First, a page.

Researchers study link between worker safety, business longevity
Corvallis, OR — Future safety regulations need to reward employer innovation that improves both worker safety and a business’s likelihood of survival, researchers say after finding that “organizations that do not provide a safe workplace gain an economic advantage over those that do.”
An international team, led by researchers from Oregon State University, looked at short- and long-term “survival” – defined as ongoing operations, even after a change in ownership – of more than 100,000 Oregon-based organizations over a 25-year period. The team gauged whether a company provided a safe workplace by reviewing its history of disabling claims, using data provided by the Oregon Department of Consumer and Business Services.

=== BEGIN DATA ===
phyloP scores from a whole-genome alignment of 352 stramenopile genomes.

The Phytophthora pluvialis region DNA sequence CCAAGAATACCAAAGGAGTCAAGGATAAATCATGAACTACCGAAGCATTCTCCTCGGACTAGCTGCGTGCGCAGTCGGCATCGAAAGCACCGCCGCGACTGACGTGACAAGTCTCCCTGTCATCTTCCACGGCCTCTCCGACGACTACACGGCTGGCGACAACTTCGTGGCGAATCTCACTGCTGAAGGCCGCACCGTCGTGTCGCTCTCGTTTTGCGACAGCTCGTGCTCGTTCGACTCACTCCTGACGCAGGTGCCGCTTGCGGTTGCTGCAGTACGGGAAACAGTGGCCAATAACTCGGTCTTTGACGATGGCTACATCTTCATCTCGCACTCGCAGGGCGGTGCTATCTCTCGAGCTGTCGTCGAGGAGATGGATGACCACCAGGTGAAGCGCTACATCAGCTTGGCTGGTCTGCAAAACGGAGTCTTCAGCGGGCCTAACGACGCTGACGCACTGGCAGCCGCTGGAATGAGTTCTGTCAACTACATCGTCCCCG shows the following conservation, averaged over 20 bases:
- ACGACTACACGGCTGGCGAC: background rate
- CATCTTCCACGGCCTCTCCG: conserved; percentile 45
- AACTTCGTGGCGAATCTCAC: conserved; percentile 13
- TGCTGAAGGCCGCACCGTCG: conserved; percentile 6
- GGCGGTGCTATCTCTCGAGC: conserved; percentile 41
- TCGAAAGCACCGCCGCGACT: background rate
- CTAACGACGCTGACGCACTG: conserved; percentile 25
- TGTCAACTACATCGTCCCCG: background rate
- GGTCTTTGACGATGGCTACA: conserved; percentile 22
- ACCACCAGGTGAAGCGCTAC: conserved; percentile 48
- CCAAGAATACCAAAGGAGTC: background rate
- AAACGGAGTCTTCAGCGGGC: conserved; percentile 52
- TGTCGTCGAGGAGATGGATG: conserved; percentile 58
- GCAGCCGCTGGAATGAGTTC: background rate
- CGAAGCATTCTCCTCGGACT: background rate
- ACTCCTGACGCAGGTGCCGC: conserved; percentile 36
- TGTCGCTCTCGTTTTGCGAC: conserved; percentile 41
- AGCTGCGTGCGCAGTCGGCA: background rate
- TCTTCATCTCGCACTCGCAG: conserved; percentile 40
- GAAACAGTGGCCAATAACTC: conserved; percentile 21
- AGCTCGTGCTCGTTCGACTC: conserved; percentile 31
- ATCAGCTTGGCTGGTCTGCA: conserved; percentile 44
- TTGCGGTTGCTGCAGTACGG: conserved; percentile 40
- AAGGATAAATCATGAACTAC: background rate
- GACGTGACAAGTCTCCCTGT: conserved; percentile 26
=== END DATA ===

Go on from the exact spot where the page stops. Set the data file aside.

Results showed that organizations with worker injury claims survived up to 56% longer than organizations with no claims. Further, companies with at least 100 employees and claims filed against them were more likely to survive compared with similar-sized companies without claims.
Additionally, high claims costs were more likely to harm the survival of younger or smaller companies, or companies that are growing quickly. For this reason, the researchers said, those companies have a greater incentive to protect their workforce but likely fewer resources to do so.
“The goal of improving the longevity of a business conflicts with the goal of protecting the workforce,” researcher Anthony Veltri, associate professor of public health and human sciences as OSU, said in a May 13 press release.
“When it’s cheaper to pay nominal fines for violating workplace regulations than to provide safe workplaces, that indicates current safety regulations are not enough to protect workers,” the researchers concluded.
The study was published online May 5 in the journal Management Science.